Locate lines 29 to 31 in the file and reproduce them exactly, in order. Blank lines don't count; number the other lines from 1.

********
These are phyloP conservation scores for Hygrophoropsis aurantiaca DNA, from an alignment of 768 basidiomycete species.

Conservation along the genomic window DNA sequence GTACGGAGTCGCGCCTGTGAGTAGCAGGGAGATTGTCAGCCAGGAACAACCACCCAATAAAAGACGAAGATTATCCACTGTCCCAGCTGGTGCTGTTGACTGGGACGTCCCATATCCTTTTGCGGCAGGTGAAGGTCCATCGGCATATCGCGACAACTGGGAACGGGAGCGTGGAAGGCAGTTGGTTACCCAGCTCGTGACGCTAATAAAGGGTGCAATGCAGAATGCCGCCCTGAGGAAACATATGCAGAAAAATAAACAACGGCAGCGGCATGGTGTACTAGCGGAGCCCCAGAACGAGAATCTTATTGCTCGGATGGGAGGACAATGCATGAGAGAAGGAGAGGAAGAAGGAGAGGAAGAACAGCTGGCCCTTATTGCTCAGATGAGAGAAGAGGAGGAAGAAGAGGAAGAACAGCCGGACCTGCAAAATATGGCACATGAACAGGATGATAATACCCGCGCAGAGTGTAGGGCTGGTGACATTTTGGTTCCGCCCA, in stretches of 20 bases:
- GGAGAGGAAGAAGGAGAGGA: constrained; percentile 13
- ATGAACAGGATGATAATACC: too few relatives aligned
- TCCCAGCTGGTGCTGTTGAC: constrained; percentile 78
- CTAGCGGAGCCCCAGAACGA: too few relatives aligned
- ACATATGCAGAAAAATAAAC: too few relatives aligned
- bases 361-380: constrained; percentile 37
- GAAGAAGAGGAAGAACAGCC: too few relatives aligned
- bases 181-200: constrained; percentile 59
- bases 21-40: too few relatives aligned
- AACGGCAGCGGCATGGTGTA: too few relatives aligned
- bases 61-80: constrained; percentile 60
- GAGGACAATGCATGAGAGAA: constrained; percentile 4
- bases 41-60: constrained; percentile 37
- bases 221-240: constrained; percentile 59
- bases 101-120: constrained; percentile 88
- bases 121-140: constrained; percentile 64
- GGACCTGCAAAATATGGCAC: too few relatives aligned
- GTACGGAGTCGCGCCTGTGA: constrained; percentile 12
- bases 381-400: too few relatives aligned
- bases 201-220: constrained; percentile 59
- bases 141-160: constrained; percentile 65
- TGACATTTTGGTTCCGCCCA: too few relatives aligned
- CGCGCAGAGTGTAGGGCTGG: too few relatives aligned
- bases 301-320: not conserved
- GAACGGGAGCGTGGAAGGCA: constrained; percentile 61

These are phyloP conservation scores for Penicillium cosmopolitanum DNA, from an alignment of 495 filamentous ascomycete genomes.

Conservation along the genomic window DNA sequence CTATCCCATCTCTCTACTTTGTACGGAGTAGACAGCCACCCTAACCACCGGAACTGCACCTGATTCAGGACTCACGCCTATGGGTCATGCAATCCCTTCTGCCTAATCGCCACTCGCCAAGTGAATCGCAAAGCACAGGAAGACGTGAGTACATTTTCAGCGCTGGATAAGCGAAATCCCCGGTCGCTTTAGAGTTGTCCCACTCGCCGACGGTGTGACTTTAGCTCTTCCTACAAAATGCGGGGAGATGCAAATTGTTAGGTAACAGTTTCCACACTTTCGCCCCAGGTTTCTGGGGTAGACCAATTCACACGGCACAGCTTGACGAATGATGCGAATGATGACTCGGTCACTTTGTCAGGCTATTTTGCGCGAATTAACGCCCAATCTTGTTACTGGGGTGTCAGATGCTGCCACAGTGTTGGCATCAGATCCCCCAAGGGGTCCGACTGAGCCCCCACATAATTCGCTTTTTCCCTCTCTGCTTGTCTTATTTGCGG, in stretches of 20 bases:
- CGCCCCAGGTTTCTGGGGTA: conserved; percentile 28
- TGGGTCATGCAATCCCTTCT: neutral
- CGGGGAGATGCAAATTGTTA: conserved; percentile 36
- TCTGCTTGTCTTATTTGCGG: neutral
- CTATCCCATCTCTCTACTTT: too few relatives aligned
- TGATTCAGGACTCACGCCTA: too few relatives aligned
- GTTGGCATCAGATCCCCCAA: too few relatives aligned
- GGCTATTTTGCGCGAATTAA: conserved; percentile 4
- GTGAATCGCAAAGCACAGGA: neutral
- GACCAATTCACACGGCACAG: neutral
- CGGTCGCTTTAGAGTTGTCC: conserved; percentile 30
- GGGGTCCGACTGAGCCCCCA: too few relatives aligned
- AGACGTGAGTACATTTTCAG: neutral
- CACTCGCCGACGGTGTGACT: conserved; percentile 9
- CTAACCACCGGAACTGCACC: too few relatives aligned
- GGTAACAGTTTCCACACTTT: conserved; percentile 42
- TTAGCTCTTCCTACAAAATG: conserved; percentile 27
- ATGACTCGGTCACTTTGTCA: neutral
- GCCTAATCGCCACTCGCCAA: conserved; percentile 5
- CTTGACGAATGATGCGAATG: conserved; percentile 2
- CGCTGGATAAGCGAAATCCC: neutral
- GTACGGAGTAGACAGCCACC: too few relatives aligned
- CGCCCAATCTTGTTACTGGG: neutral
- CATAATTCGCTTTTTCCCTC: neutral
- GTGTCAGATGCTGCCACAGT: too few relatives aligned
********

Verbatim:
Conservation along the genomic window DNA sequence CTATCCCATCTCTCTACTTTGTACGGAGTAGACAGCCACCCTAACCACCGGAACTGCACCTGATTCAGGACTCACGCCTATGGGTCATGCAATCCCTTCTGCCTAATCGCCACTCGCCAAGTGAATCGCAAAGCACAGGAAGACGTGAGTACATTTTCAGCGCTGGATAAGCGAAATCCCCGGTCGCTTTAGAGTTGTCCCACTCGCCGACGGTGTGACTTTAGCTCTTCCTACAAAATGCGGGGAGATGCAAATTGTTAGGTAACAGTTTCCACACTTTCGCCCCAGGTTTCTGGGGTAGACCAATTCACACGGCACAGCTTGACGAATGATGCGAATGATGACTCGGTCACTTTGTCAGGCTATTTTGCGCGAATTAACGCCCAATCTTGTTACTGGGGTGTCAGATGCTGCCACAGTGTTGGCATCAGATCCCCCAAGGGGTCCGACTGAGCCCCCACATAATTCGCTTTTTCCCTCTCTGCTTGTCTTATTTGCGG, in stretches of 20 bases:
- CGCCCCAGGTTTCTGGGGTA: conserved; percentile 28
- TGGGTCATGCAATCCCTTCT: neutral